Because so much happens in the middle chapters—and because so many of the events and dialogue include explanations and back story and perhaps flashbacks—the middle of a novel can get bogged down, trapping not only characters in scenes or settings for pages when they should be in and out in moments, but trapping and frustrating readers as well.
Don’t think that the middle chapters of a novel are restricted for established characters and their problems; you can always introduce new characters or reveal unknown traits of existing characters in the middle chapters, especially the early middle chapters.
You can add or take away characters midbook—and both are wonderful options as methods for shaking up your characters. And when characters are unsettled, you know you’ve got your readers unsettled. And when you’ve got their emotions involved, you know readers care.
For middle chapters, think change. Don’t allow the status quo to go undisturbed for long. You can get into a rhythm with your writing that makes every scene the same length, that gives every sentence the same structure or pattern. But sameness lulls—bores—the reader.
Break up patterns and rhythms.
Give readers a variety of scene and chapter lengths. Make sure different characters open or close chapters. Change the setting. Kill off a character. Reveal a secret. Change something. Change several somethings.
Introduce the unusual to recapture the reader’s attention. Make it imperative that readers pay attention.
Speed or slow the pace. Break something. Add in a betrayal.
Block the protagonist’s progress; frustrate the antagonist so he tries even harder to ruin the protagonist. Have friends of both protagonist and antagonist desert them. Embarrass characters so they must go to great lengths to save face.
Raise the stakes so that only a few characters can stay the course.
Use the middle chapters to—
reveal the true inner character of your main characters
take characters to and then beyond the point of no return
uncover elements of the fictional world/setting that help characters or hurt them
build the plot so events are timely and inevitable and causally related
show characters as vulnerable
stir anticipation for the climax and showdown
The events and feel of the beginning of the middle will be different from the end of the middle—the closer a story gets to the climax, the faster it should move. Fast is a relative term, of course, and some stories won’t rush toward the end the way others will, but all stories should induce in the reader a sense of movement, of heading some place where something explosive will happen where events will come to a head and answers will be made known.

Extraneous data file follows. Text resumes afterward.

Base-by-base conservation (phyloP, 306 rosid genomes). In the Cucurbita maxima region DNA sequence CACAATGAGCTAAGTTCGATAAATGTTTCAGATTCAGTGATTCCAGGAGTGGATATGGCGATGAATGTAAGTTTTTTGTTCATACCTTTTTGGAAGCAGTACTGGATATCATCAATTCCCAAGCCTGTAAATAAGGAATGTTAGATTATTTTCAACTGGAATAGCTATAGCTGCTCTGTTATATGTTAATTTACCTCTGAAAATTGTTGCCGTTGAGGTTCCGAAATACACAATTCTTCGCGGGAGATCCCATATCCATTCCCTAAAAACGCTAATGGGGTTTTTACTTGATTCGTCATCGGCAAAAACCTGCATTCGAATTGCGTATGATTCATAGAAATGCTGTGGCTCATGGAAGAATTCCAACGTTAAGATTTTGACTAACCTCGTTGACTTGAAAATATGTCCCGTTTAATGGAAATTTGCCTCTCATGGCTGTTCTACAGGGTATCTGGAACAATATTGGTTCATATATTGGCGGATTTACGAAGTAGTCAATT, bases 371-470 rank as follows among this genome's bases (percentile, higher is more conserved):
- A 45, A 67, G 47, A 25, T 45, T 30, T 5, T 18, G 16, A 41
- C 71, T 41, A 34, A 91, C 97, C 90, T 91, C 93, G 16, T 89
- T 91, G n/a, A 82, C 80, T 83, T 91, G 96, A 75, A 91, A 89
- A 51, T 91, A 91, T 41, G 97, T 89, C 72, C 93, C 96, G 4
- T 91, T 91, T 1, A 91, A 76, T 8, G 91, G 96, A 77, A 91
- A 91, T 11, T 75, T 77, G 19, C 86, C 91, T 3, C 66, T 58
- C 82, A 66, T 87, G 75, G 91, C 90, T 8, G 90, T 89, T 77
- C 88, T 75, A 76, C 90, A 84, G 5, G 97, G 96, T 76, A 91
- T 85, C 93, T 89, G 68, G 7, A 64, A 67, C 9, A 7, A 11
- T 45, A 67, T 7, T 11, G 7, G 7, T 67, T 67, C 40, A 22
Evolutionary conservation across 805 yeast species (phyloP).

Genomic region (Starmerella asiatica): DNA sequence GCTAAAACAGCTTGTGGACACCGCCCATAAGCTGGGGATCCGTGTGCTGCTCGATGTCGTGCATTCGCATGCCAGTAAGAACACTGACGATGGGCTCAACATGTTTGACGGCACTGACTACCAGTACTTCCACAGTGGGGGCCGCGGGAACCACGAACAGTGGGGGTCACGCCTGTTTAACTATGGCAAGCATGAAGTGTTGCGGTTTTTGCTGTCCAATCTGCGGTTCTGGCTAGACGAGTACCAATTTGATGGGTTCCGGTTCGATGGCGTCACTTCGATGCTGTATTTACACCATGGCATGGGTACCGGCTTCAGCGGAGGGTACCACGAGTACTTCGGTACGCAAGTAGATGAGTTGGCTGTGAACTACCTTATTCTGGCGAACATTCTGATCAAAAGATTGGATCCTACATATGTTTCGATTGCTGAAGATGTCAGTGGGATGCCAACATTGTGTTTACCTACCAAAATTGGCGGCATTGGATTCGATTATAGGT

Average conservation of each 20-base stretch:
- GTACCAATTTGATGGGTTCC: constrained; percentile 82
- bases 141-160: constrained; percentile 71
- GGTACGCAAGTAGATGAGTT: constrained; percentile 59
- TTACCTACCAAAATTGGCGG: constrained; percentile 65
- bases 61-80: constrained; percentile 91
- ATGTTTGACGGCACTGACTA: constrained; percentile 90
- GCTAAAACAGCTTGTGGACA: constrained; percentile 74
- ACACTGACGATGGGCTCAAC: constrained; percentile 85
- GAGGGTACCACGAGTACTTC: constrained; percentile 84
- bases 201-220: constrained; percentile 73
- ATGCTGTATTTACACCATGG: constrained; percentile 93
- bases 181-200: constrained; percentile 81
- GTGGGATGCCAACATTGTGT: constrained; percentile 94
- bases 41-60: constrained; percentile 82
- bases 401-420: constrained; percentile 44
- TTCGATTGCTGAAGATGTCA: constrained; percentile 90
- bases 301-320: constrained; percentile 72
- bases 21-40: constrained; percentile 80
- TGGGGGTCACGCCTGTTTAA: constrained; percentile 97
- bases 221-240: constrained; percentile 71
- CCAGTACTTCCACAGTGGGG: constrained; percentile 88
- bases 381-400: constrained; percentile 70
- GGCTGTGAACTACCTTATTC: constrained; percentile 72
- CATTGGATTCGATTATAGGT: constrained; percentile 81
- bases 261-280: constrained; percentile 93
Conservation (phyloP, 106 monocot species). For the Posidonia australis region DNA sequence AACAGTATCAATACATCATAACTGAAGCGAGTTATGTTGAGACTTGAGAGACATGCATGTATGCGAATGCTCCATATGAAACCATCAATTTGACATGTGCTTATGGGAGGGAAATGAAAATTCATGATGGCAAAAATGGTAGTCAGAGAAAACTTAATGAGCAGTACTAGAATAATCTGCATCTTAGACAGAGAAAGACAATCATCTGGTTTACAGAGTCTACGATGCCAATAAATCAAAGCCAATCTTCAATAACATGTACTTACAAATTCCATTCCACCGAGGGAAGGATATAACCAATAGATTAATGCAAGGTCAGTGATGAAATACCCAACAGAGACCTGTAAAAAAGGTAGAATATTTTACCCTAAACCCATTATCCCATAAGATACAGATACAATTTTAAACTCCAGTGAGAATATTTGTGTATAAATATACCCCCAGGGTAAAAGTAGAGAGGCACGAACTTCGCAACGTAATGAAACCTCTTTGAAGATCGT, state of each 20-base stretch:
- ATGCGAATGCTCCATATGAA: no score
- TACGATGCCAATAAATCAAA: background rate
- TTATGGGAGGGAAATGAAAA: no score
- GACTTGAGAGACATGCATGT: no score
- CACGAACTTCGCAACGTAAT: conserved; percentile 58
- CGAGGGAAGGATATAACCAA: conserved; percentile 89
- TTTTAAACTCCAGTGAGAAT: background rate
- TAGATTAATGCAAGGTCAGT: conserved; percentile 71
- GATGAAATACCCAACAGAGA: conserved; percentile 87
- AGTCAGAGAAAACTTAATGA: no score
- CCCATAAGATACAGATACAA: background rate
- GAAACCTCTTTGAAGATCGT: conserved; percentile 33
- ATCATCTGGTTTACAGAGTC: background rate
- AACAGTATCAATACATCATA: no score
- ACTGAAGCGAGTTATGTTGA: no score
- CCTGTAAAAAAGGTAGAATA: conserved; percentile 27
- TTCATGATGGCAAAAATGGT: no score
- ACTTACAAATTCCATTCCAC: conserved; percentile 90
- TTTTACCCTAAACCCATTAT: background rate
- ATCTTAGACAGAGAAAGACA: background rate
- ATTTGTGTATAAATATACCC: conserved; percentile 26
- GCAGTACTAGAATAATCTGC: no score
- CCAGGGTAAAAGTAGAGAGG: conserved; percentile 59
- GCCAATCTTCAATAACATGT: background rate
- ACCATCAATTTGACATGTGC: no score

If readers don’t have a sense that something is going to happen, that the main character’s world isn’t at risk of unraveling, then you haven’t giving them much reason to stay with your story.
Entice them with the promise of something climactic, with the possibility of doom and a slight possibility of resounding success. But make the outcome uncertain; you do want the ending to seem inevitable once it arrives, but you don’t want it predictable. Include reasons in your middle chapters for why it’s unlikely the protagonist will succeed—his friends have deserted him; he fears his own strength but knows well his weaknesses; he’s never won against this particular opponent; what he’s trying to achieve has never been accomplished.
Those Final Chapters
Once you’ve got the reader anticipating the ending, you’ve got to deliver what you promised. And more.
The chapters that lead directly to the climax should be relentless. They should move forward, all the separate elements and pieces coming together in logical sequences that fit everything that has come before and that satisfy the reader.
The pace should definitely start to move. If the pace of your story doesn’t increase somewhere around the two-thirds mark, go back and rework your scenes from that point forward.
Increase the anticipation level in the reader. Make him wonder how you’re going to resolve the story’s major and minor problems. Move characters into place so they’re ready to play their parts.
In the final chapters, you’ve got to deliver the payoff. And it has to fit everything you’ve included up to that point. For the end chapters—
build to the climax
actually write and include a climactic scene
make the protagonist the one responsible for her story’s ending—this is not the time to introduce new characters or to have a secondary character save the day
make sure the climax takes place on stage—no summaries for the climax
resolve major issues—tie up loose ends
include a resolution—show or tell what happens to the protagonist after the final showdown with the antagonist (or with his problem)
show what it cost the protagonist to follow through with her convictions
stop the story without dragging the resolution on for pages
Some of these suggestions will obviously fit in at more than one section of a novel. The point is, you want readers engaged. And you have to consciously give them engaging material at every stage of a story. You can lose readers at any stage, but if you’re aware of that, aware of the need to entice them all the way through the novel, it’s likely that you’ll include story elements that hold their attention.
If you make readers care about your main characters and their problems, if you make every scene relevant, every bit of dialogue purposeful, then it’s more likely the readers will follow you to the final page. And if you satisfy the reader who’s gone through the entire adventure with you and your characters with an ending that pulls together every story thread you introduced, then you’ve probably earned yourself a reader for your next book.
Give readers a reason to care. Don’t give them any reason to ask so what concerning a story event or section of dialogue or character decision. Give characters stories that challenge them and that hold the interest of the reader.
Make your stories exciting for those who live through them as well as those who read the adventures you create.
Write stories that capture and hold your readers